Asia America Initiative's program in the Philippines to provide Medical Treatment and Vocational and Art Instruction to impoverished women and children with cancer has entered the next stage of life saving activities. The first stage involved supplemental medical assistance to ongoing treatment programs where women and children -- whose families earn less than $3 per day -- were at risk to have their treatment stopped. That would have placed their survival in serious danger. AAI has provided Tamoxifen chemo medication for breast cancer and additional supplemental medicines to address debilitating physical side effects, at no cost. We could not truly succeed without Global Giving members' heartfelt donations that have played a key role in keeping the women, some of whom are mothers of young children, alive.
Dr. Roberto Paterno, Chairman of the Cancer Society states, "Going beyond the medical treatment program is much needed for breast cancer patients. Much has to do with their psychological needs. The AAI program is a welcome development since most organizations can only afford some of the total healing needs. Cancer patients are different than others because their healing period needs longer time. Thus, patients have to think positive and do activities that give them more to live for. And hopefully, prepare them for the future they most want to have."
The process of entering the second stage which involves the gradual buildup up to up to 20 small children and 30 women on long term treatment was slowed down by a world-wide production and availability shortage of key leukemia treatment medicines, which still has not been addressed adequately. [Please see attached New York Times articles.] However, AAI has received assurance from a mid-sized American pharmaceutical company which has production facilities in Asia to produce the needed medicines at a much reduced rate. Our partners at the Kythe Foundation[for children with cancer] have thus far designated 9 children with leukemia -- ranging from one to nine years old --who are preparing to start treatment [see their photos attached] as rare specialized medicine is purchased by AAI. The oncology treatment centers are at the National Children's Hospital and Santo Tomaso Hospital in Manila. In addition, the largest hospital system in the Philippines, Veterans' Hospitals, has the largest population of female cancer patients and has requested to be included as an AAI partner in the program.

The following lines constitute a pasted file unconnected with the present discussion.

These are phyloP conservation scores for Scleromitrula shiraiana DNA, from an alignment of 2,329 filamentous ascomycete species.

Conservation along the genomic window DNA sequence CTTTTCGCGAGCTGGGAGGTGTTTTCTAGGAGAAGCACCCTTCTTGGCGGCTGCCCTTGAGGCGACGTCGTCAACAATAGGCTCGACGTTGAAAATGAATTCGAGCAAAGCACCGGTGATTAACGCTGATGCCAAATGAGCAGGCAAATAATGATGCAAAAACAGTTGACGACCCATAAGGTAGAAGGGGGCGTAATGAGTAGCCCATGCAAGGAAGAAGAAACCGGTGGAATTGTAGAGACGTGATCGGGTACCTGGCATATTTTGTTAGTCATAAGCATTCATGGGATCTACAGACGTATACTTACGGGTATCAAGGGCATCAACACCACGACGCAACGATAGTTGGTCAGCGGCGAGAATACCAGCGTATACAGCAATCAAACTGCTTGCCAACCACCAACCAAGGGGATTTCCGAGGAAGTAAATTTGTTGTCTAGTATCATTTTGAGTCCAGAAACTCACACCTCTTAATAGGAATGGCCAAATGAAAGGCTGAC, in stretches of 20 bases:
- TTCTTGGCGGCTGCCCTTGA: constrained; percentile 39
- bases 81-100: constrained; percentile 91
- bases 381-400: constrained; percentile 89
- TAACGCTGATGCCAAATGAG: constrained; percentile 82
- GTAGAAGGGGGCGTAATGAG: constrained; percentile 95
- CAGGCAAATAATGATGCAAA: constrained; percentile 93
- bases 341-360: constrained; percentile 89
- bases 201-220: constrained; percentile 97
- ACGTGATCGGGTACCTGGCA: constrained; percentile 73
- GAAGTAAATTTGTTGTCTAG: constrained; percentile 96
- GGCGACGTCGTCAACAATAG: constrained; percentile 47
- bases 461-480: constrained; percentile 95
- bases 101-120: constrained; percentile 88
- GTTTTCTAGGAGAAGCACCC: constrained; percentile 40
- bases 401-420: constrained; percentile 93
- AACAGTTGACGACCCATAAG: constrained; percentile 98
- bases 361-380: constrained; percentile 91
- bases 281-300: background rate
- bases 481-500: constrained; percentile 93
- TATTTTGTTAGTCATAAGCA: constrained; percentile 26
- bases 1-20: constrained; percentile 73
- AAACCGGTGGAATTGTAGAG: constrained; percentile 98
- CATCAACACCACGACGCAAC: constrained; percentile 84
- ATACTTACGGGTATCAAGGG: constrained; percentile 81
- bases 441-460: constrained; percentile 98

While preparing the next stage of the Cancer Treatment for the Poor program, we have stepped up our treatment assistance program with the Philippines' National Institute of Health to sustain the lives of children with rare genetic diseases and hemophilia [bleeding illness] with the support of wonderful corporate donors such as Genzyme Corporation and international humanitarian foundations. AAI, our partners in the Philippines such as Kythe, as well as the women and children whose lives are being saved and are living symbols of hope, send you our profound gratitude.
Project Reports on GlobalGiving are posted directly to globalgiving.org by Project Leaders as they are completed, generally every 3-4 months. To protect the integrity of these documents, GlobalGiving does not alter them; therefore you may find some language or formatting issues.
If you donate to this project or have donated to this project, you will get an e-mail when this project posts a report. You can also subscribe for reports via e-mail without donating or by subscribing to this project's RSS feed.